Why was that? It reflects the fact that for more than 100 years, the American economy evolved along a stable trend. That means, in statistical parlance, that US RGDP is “trend stationary”. In other words, shocks do not have permanent effects.

The chart below illustrates, with the trend estimated from 1900 to 2000.

The Great Depression shows up as a massive deviation from trend, with the recovery, which began in 1933, interrupted by the recession of 1937/38. In any case, by the time the US entered WWII, output was back “on track”.

Instead of “30 glorious years”, it was more like 16, with the following years characterized by the “Great Inflation”.

The picture is very different today.

It appears monetary policy was just sufficient to “swap” a “great depression” for a “long depression”! So, it´s hard to accept Quarles characterization of “…what appears to be a very healthy economy”.

In trying to understand the present predicament, DeLong asks:

Hysteresis, Incompetence or Both?

Why has our Great Recession cast such a pall on our future prosperity, while the Great Depression did not? We do not really know for sure — but there’s plenty to mull.

Economists talk about “hysteresis” — the idea that what happens in the short run has a substantial and permanent impact on the long run. And, indeed, in the context of recessions, there are powerful channels that generate such hysteresis.

  • Workers without jobs for years lose their skills, their morale and their attachment to the social networks that help them find jobs.
  • Investments not made during a recession cannot all be made up thereafter. Investments must come in sequence, and so investments not made in the past, even if investors make up the ground, still delay productivity growth.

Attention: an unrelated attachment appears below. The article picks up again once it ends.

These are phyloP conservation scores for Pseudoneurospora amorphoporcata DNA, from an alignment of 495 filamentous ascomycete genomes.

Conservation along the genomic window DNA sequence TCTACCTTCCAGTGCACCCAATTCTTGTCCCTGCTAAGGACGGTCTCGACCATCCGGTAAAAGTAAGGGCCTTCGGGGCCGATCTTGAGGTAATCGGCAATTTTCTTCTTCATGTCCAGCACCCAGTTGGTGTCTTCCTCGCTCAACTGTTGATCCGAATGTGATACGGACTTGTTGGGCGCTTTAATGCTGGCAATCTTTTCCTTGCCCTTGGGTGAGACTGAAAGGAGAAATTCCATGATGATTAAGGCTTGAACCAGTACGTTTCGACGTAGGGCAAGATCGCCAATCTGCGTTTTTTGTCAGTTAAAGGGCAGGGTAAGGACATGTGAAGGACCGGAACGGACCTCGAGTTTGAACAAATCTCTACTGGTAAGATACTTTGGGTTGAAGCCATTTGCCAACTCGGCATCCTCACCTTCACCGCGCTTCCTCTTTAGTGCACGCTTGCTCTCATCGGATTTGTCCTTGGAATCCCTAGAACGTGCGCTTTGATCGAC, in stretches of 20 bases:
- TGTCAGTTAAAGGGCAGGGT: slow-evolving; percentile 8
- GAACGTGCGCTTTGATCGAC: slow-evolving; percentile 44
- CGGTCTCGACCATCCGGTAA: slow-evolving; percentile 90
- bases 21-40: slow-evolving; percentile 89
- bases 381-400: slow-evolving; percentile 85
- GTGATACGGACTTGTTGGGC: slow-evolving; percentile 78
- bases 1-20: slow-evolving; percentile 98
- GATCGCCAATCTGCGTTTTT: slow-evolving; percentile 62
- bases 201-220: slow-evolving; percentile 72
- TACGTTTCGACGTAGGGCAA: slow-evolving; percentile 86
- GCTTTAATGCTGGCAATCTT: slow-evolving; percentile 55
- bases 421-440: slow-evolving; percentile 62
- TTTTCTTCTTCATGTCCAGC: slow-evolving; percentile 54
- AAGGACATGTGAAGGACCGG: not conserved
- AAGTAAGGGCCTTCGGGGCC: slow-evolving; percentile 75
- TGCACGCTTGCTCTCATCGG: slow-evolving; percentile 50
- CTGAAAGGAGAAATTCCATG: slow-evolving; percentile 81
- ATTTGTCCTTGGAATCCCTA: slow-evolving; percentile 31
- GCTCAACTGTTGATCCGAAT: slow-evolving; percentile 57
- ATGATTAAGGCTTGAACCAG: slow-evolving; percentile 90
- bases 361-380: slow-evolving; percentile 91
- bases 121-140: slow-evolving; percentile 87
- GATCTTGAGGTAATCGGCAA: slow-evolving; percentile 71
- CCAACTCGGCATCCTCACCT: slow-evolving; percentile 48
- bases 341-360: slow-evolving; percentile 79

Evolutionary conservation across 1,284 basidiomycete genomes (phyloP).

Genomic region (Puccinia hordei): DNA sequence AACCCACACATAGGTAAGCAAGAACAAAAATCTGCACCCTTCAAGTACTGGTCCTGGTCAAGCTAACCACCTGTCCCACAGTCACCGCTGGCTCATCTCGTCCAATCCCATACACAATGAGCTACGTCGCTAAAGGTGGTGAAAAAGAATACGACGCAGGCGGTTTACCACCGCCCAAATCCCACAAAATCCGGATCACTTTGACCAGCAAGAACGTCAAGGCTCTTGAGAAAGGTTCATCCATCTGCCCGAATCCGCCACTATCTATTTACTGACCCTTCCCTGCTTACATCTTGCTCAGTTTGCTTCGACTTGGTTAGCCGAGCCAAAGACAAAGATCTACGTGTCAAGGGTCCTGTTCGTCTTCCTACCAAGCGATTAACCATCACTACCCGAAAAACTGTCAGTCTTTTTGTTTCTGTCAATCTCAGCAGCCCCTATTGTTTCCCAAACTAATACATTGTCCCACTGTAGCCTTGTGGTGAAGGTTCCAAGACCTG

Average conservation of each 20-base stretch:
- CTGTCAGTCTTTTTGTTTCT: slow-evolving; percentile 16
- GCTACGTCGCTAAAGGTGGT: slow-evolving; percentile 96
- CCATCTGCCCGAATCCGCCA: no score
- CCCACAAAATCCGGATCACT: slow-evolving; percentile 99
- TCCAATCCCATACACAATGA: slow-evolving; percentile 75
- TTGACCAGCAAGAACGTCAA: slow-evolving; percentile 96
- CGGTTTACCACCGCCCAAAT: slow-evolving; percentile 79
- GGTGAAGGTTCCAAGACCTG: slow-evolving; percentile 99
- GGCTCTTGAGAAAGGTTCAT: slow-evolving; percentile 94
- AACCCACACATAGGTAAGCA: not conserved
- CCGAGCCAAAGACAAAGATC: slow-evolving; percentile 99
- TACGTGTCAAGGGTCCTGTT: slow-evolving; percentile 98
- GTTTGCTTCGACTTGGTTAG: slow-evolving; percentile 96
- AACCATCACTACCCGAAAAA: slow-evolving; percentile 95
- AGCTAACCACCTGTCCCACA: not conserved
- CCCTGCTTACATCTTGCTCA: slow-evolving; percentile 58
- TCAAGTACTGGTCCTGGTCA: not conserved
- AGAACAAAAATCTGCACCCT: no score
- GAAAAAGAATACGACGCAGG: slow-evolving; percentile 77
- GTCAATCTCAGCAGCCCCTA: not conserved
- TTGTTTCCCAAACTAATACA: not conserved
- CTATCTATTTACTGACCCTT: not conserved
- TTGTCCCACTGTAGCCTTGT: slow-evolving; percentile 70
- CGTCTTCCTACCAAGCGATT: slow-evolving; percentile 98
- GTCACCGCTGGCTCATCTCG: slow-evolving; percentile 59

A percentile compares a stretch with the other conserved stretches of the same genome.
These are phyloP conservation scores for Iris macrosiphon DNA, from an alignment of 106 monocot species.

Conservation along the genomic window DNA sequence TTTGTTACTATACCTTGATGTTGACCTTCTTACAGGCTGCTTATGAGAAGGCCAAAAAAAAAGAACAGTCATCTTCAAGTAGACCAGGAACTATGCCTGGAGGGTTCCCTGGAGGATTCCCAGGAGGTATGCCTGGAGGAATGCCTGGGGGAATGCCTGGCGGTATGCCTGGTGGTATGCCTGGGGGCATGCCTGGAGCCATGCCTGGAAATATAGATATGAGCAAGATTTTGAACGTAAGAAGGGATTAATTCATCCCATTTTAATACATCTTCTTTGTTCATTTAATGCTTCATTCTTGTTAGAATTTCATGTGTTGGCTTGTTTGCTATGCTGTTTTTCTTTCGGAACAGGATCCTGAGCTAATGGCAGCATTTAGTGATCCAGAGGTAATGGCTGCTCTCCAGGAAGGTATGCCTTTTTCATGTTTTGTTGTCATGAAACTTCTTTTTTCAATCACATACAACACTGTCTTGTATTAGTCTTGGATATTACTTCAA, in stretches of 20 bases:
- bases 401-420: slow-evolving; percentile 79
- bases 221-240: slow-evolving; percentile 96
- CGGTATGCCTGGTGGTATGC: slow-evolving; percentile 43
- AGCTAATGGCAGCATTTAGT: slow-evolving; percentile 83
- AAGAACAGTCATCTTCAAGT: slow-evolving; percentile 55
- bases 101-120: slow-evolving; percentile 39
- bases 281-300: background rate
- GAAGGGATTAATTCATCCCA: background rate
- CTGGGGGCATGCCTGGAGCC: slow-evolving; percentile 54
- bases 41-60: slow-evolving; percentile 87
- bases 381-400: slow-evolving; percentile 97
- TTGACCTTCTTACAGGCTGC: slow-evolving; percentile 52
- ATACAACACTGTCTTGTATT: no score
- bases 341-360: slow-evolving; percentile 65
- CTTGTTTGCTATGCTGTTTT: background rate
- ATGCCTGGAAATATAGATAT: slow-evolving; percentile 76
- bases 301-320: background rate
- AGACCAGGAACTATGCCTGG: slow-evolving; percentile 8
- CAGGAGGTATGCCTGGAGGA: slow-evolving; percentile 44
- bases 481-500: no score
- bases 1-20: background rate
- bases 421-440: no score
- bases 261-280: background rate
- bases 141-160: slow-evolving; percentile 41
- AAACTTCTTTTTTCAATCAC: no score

• Experiments in new sorts of business organization and in unproven technology that are not undertaken due to the unfavorable conditions of a recession rob the economy of capabilities it would otherwise have years later.

There is little question that some of the damage done during economic downturns can’t be washed away by growth. The problem is that hysteresis ought to apply to the Great Depression era as much as to our own. Was the 1920s economy of mass production and electrification so much more dynamic than ours? You can make that argument, but barely; at least until the past decade, the productivity growth trend in America had been a steady 2 percent annually since 1870, with no big speedups or slowdowns. But, then, there is that last decade to ponder.

They don´t seem, however, to be doing any “pondering”. Quarles, for example, concludes:

Given that the economy has performed fundamentally as I expected at the outset of this year, in my view the right strategy is to maintain the gradual course that I have thought appropriate for some time now.

Put another way, while I think that there is enough – while I believe that there is enough reason to think that the productive capacity of our economy might be increasing so that we should not feel compelled to accelerate our pace, I also believe that there is enough doubt about current inflation as an infallibly reliable measure of current resource constraints that the continued gradual removal of accommodation is appropriate. Like pilots back in the days of radio beacons, we should not chase the needles. Thank you very much for that opportunity.